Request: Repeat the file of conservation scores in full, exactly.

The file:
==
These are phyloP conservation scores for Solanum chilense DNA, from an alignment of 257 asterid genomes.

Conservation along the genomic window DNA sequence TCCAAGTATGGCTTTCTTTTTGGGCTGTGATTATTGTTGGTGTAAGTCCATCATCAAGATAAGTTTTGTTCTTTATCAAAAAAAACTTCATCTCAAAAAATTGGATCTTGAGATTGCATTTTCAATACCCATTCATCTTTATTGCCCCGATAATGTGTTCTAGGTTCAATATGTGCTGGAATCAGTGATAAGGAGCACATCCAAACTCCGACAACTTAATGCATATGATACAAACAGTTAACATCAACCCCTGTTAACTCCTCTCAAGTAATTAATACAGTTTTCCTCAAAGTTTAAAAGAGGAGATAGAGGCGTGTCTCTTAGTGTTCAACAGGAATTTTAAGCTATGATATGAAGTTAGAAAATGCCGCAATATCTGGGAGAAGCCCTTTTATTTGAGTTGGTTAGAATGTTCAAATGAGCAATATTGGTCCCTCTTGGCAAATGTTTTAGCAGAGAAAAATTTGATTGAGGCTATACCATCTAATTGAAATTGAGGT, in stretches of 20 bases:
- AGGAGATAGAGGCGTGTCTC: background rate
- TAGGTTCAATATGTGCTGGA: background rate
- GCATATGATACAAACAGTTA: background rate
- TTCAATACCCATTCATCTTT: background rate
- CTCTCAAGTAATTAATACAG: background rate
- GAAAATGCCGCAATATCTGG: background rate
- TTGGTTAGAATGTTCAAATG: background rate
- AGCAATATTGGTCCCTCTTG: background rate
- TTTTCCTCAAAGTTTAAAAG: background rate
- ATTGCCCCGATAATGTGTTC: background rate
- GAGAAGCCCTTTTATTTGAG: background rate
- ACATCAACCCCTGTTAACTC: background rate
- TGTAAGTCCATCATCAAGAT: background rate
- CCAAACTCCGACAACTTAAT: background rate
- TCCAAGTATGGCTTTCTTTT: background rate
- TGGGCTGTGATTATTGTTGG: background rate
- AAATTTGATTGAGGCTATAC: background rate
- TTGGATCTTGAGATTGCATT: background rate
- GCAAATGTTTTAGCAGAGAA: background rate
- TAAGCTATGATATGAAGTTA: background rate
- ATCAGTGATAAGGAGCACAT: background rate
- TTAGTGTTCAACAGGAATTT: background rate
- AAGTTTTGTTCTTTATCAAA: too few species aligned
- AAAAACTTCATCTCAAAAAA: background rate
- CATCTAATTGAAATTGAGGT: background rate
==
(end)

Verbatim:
These are phyloP conservation scores for Solanum chilense DNA, from an alignment of 257 asterid genomes.

Conservation along the genomic window DNA sequence TCCAAGTATGGCTTTCTTTTTGGGCTGTGATTATTGTTGGTGTAAGTCCATCATCAAGATAAGTTTTGTTCTTTATCAAAAAAAACTTCATCTCAAAAAATTGGATCTTGAGATTGCATTTTCAATACCCATTCATCTTTATTGCCCCGATAATGTGTTCTAGGTTCAATATGTGCTGGAATCAGTGATAAGGAGCACATCCAAACTCCGACAACTTAATGCATATGATACAAACAGTTAACATCAACCCCTGTTAACTCCTCTCAAGTAATTAATACAGTTTTCCTCAAAGTTTAAAAGAGGAGATAGAGGCGTGTCTCTTAGTGTTCAACAGGAATTTTAAGCTATGATATGAAGTTAGAAAATGCCGCAATATCTGGGAGAAGCCCTTTTATTTGAGTTGGTTAGAATGTTCAAATGAGCAATATTGGTCCCTCTTGGCAAATGTTTTAGCAGAGAAAAATTTGATTGAGGCTATACCATCTAATTGAAATTGAGGT, in stretches of 20 bases:
- AGGAGATAGAGGCGTGTCTC: background rate
- TAGGTTCAATATGTGCTGGA: background rate
- GCATATGATACAAACAGTTA: background rate
- TTCAATACCCATTCATCTTT: background rate
- CTCTCAAGTAATTAATACAG: background rate
- GAAAATGCCGCAATATCTGG: background rate
- TTGGTTAGAATGTTCAAATG: background rate
- AGCAATATTGGTCCCTCTTG: background rate
- TTTTCCTCAAAGTTTAAAAG: background rate
- ATTGCCCCGATAATGTGTTC: background rate
- GAGAAGCCCTTTTATTTGAG: background rate
- ACATCAACCCCTGTTAACTC: background rate
- TGTAAGTCCATCATCAAGAT: background rate
- CCAAACTCCGACAACTTAAT: background rate
- TCCAAGTATGGCTTTCTTTT: background rate
- TGGGCTGTGATTATTGTTGG: background rate
- AAATTTGATTGAGGCTATAC: background rate
- TTGGATCTTGAGATTGCATT: background rate
- GCAAATGTTTTAGCAGAGAA: background rate
- TAAGCTATGATATGAAGTTA: background rate
- ATCAGTGATAAGGAGCACAT: background rate
- TTAGTGTTCAACAGGAATTT: background rate
- AAGTTTTGTTCTTTATCAAA: too few species aligned
- AAAAACTTCATCTCAAAAAA: background rate
- CATCTAATTGAAATTGAGGT: background rate